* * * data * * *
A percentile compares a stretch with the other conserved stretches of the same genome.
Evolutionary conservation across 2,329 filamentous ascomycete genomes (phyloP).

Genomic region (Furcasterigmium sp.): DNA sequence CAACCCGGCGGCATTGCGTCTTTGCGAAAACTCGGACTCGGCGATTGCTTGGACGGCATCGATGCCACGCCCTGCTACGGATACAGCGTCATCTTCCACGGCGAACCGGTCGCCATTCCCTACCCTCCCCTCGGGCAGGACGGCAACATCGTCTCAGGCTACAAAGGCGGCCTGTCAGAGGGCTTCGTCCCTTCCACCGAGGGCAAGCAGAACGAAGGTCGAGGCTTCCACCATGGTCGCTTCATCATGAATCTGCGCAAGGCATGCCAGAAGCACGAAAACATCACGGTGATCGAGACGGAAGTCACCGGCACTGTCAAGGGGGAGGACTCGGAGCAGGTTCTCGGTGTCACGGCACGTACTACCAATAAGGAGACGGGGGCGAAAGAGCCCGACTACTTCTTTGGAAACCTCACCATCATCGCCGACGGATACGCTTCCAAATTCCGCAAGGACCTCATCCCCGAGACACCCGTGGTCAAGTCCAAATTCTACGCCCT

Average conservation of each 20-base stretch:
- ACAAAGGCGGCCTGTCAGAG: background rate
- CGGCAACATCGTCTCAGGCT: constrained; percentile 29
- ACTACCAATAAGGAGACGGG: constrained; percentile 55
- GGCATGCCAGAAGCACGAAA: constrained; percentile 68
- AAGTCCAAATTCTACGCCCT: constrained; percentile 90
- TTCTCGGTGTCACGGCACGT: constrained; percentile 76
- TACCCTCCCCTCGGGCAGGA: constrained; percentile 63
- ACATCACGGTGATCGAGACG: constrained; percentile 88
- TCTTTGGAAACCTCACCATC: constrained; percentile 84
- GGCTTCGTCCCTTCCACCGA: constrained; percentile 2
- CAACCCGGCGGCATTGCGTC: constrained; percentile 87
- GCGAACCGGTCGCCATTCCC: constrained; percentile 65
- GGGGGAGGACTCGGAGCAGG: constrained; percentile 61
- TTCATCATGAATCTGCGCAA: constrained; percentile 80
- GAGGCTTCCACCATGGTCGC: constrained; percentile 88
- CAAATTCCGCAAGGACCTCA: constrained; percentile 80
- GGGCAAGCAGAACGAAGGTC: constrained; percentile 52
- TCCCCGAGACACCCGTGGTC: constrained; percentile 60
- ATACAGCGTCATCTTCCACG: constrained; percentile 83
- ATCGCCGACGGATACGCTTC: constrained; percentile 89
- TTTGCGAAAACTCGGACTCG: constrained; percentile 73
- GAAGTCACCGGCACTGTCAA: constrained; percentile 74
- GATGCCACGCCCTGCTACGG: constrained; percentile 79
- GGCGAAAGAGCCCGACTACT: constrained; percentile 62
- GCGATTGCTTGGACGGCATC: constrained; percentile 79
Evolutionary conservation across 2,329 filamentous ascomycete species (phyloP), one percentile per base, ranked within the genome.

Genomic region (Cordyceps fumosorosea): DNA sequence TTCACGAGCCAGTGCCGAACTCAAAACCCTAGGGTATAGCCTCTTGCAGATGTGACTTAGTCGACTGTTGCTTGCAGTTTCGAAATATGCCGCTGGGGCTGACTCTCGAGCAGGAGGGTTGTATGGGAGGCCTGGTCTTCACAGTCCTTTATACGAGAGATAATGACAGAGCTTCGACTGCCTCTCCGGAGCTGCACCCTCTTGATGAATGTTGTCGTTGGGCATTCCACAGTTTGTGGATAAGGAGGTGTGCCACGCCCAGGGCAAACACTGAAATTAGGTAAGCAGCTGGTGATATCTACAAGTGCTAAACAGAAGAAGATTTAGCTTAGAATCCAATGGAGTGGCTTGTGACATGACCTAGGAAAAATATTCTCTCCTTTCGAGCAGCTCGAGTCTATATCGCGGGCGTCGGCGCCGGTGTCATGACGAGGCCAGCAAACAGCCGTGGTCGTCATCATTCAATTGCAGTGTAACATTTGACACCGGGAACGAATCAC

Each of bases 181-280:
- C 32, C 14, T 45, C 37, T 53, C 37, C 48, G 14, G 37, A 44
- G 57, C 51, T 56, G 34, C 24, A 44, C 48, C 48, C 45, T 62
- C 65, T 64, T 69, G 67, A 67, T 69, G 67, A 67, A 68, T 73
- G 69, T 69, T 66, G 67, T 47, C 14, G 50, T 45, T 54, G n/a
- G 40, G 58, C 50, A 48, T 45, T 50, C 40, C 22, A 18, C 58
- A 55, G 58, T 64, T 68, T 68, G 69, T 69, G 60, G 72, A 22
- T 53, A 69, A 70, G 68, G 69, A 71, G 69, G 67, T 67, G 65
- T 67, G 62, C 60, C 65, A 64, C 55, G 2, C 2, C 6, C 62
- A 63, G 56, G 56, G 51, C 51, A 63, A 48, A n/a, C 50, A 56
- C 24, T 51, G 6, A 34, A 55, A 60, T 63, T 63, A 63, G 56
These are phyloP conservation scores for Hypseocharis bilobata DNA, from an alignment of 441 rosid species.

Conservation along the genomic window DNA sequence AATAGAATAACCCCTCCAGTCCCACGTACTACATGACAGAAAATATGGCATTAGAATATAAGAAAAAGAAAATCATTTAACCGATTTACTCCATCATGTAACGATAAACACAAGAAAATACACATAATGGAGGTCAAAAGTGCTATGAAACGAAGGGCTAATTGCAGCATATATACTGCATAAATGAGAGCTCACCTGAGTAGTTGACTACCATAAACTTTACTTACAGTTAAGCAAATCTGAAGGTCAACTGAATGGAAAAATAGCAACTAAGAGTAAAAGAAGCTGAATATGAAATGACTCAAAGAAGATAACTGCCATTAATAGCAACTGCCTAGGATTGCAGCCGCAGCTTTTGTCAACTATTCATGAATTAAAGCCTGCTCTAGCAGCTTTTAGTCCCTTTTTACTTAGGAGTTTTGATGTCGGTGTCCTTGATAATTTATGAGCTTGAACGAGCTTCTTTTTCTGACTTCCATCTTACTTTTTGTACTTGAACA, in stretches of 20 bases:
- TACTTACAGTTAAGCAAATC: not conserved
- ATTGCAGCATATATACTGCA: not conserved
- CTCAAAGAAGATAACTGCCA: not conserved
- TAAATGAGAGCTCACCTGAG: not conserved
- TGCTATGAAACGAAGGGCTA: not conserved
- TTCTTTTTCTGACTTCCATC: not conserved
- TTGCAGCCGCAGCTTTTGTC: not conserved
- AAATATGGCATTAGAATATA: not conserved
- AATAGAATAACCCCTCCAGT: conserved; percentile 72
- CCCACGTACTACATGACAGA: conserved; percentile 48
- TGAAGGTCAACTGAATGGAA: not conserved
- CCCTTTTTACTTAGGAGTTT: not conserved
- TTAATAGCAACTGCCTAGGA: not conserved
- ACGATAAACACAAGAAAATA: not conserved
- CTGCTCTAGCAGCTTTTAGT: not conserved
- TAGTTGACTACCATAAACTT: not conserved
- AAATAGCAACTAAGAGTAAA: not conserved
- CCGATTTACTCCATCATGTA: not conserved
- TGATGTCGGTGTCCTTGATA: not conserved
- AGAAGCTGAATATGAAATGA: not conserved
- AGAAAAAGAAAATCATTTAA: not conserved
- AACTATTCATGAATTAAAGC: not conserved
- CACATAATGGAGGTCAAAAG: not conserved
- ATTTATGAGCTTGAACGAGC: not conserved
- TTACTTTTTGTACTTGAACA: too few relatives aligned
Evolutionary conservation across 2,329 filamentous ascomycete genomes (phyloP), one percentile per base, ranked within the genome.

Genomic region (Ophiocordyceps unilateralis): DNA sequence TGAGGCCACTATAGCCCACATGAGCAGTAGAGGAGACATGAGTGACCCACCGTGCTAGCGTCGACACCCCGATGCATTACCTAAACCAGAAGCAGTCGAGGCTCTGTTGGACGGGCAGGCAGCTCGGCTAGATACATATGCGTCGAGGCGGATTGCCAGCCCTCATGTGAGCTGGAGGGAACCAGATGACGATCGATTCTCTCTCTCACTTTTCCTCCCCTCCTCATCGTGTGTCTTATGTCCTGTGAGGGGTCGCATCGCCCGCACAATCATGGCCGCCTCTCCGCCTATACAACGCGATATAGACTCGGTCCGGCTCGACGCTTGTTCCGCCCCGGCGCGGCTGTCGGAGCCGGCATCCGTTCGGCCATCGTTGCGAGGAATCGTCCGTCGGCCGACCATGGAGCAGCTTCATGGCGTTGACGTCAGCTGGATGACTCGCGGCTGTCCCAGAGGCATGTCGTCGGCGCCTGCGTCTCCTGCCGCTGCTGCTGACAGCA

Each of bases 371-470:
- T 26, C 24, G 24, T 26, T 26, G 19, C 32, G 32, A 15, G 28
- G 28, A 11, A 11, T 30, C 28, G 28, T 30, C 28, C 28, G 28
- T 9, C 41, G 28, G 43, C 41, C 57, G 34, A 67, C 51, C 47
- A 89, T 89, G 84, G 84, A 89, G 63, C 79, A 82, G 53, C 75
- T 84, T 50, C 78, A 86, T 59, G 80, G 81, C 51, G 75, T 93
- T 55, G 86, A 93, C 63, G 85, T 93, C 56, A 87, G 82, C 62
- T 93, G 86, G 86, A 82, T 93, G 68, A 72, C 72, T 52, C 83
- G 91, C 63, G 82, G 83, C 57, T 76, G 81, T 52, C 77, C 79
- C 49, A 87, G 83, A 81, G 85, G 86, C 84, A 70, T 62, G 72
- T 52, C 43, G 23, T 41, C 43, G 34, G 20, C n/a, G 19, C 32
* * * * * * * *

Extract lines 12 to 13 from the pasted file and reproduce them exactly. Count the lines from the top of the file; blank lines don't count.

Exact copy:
- ACATCACGGTGATCGAGACG: constrained; percentile 88
- TCTTTGGAAACCTCACCATC: constrained; percentile 84